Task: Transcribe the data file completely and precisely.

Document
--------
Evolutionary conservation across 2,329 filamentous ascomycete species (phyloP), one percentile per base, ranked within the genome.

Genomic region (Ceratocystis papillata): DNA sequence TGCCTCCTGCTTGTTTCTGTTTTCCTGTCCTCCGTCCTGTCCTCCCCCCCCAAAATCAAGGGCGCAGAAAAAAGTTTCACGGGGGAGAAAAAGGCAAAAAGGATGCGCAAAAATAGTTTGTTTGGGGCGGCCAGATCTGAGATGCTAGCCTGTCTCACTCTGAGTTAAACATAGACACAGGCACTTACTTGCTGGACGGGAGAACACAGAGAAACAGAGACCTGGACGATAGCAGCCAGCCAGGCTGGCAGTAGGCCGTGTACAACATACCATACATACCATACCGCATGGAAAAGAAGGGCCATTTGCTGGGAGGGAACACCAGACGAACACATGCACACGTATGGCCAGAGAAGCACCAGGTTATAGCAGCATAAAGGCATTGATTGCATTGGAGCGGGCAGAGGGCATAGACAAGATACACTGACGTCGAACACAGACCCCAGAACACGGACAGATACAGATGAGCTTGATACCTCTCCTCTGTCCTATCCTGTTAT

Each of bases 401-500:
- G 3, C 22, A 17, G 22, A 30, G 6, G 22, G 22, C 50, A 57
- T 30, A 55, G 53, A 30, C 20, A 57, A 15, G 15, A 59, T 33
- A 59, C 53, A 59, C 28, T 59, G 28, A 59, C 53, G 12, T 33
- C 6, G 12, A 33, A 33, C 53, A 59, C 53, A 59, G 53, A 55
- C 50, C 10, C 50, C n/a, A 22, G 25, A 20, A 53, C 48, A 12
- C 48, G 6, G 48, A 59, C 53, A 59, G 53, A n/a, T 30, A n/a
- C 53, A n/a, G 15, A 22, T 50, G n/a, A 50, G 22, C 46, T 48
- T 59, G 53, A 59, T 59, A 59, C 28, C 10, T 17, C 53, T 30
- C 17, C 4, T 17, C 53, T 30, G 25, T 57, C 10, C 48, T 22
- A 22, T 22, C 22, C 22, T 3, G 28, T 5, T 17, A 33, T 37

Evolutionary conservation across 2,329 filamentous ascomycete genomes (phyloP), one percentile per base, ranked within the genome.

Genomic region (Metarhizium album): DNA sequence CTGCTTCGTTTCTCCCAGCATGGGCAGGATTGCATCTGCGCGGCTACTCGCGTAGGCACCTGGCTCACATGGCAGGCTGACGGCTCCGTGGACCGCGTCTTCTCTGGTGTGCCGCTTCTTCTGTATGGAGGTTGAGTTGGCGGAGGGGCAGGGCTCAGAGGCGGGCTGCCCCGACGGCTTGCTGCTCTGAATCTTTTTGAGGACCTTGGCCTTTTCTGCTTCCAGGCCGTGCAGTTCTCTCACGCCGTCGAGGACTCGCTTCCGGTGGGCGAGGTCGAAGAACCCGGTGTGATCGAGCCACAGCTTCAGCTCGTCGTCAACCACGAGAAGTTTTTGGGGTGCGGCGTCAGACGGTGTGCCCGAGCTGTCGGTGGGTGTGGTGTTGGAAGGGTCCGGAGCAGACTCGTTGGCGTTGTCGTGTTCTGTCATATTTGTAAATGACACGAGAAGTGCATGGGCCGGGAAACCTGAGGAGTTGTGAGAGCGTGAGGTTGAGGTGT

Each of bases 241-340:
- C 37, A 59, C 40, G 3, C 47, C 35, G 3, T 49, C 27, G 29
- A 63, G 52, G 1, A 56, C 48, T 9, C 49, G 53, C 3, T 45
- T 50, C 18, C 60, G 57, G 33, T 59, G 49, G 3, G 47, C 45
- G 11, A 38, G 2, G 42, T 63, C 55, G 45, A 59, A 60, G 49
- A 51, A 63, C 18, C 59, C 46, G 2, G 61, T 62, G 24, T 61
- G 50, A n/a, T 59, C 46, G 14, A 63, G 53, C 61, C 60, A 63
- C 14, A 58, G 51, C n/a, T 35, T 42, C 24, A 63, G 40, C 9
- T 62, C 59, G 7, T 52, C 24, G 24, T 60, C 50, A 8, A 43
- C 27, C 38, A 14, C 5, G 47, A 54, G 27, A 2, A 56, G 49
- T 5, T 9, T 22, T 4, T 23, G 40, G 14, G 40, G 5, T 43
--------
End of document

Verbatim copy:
Evolutionary conservation across 2,329 filamentous ascomycete species (phyloP), one percentile per base, ranked within the genome.

Genomic region (Ceratocystis papillata): DNA sequence TGCCTCCTGCTTGTTTCTGTTTTCCTGTCCTCCGTCCTGTCCTCCCCCCCCAAAATCAAGGGCGCAGAAAAAAGTTTCACGGGGGAGAAAAAGGCAAAAAGGATGCGCAAAAATAGTTTGTTTGGGGCGGCCAGATCTGAGATGCTAGCCTGTCTCACTCTGAGTTAAACATAGACACAGGCACTTACTTGCTGGACGGGAGAACACAGAGAAACAGAGACCTGGACGATAGCAGCCAGCCAGGCTGGCAGTAGGCCGTGTACAACATACCATACATACCATACCGCATGGAAAAGAAGGGCCATTTGCTGGGAGGGAACACCAGACGAACACATGCACACGTATGGCCAGAGAAGCACCAGGTTATAGCAGCATAAAGGCATTGATTGCATTGGAGCGGGCAGAGGGCATAGACAAGATACACTGACGTCGAACACAGACCCCAGAACACGGACAGATACAGATGAGCTTGATACCTCTCCTCTGTCCTATCCTGTTAT

Each of bases 401-500:
- G 3, C 22, A 17, G 22, A 30, G 6, G 22, G 22, C 50, A 57
- T 30, A 55, G 53, A 30, C 20, A 57, A 15, G 15, A 59, T 33
- A 59, C 53, A 59, C 28, T 59, G 28, A 59, C 53, G 12, T 33
- C 6, G 12, A 33, A 33, C 53, A 59, C 53, A 59, G 53, A 55
- C 50, C 10, C 50, C n/a, A 22, G 25, A 20, A 53, C 48, A 12
- C 48, G 6, G 48, A 59, C 53, A 59, G 53, A n/a, T 30, A n/a
- C 53, A n/a, G 15, A 22, T 50, G n/a, A 50, G 22, C 46, T 48
- T 59, G 53, A 59, T 59, A 59, C 28, C 10, T 17, C 53, T 30
- C 17, C 4, T 17, C 53, T 30, G 25, T 57, C 10, C 48, T 22
- A 22, T 22, C 22, C 22, T 3, G 28, T 5, T 17, A 33, T 37

Evolutionary conservation across 2,329 filamentous ascomycete genomes (phyloP), one percentile per base, ranked within the genome.

Genomic region (Metarhizium album): DNA sequence CTGCTTCGTTTCTCCCAGCATGGGCAGGATTGCATCTGCGCGGCTACTCGCGTAGGCACCTGGCTCACATGGCAGGCTGACGGCTCCGTGGACCGCGTCTTCTCTGGTGTGCCGCTTCTTCTGTATGGAGGTTGAGTTGGCGGAGGGGCAGGGCTCAGAGGCGGGCTGCCCCGACGGCTTGCTGCTCTGAATCTTTTTGAGGACCTTGGCCTTTTCTGCTTCCAGGCCGTGCAGTTCTCTCACGCCGTCGAGGACTCGCTTCCGGTGGGCGAGGTCGAAGAACCCGGTGTGATCGAGCCACAGCTTCAGCTCGTCGTCAACCACGAGAAGTTTTTGGGGTGCGGCGTCAGACGGTGTGCCCGAGCTGTCGGTGGGTGTGGTGTTGGAAGGGTCCGGAGCAGACTCGTTGGCGTTGTCGTGTTCTGTCATATTTGTAAATGACACGAGAAGTGCATGGGCCGGGAAACCTGAGGAGTTGTGAGAGCGTGAGGTTGAGGTGT

Each of bases 241-340:
- C 37, A 59, C 40, G 3, C 47, C 35, G 3, T 49, C 27, G 29
- A 63, G 52, G 1, A 56, C 48, T 9, C 49, G 53, C 3, T 45
- T 50, C 18, C 60, G 57, G 33, T 59, G 49, G 3, G 47, C 45
- G 11, A 38, G 2, G 42, T 63, C 55, G 45, A 59, A 60, G 49
- A 51, A 63, C 18, C 59, C 46, G 2, G 61, T 62, G 24, T 61
- G 50, A n/a, T 59, C 46, G 14, A 63, G 53, C 61, C 60, A 63
- C 14, A 58, G 51, C n/a, T 35, T 42, C 24, A 63, G 40, C 9
- T 62, C 59, G 7, T 52, C 24, G 24, T 60, C 50, A 8, A 43
- C 27, C 38, A 14, C 5, G 47, A 54, G 27, A 2, A 56, G 49
- T 5, T 9, T 22, T 4, T 23, G 40, G 14, G 40, G 5, T 43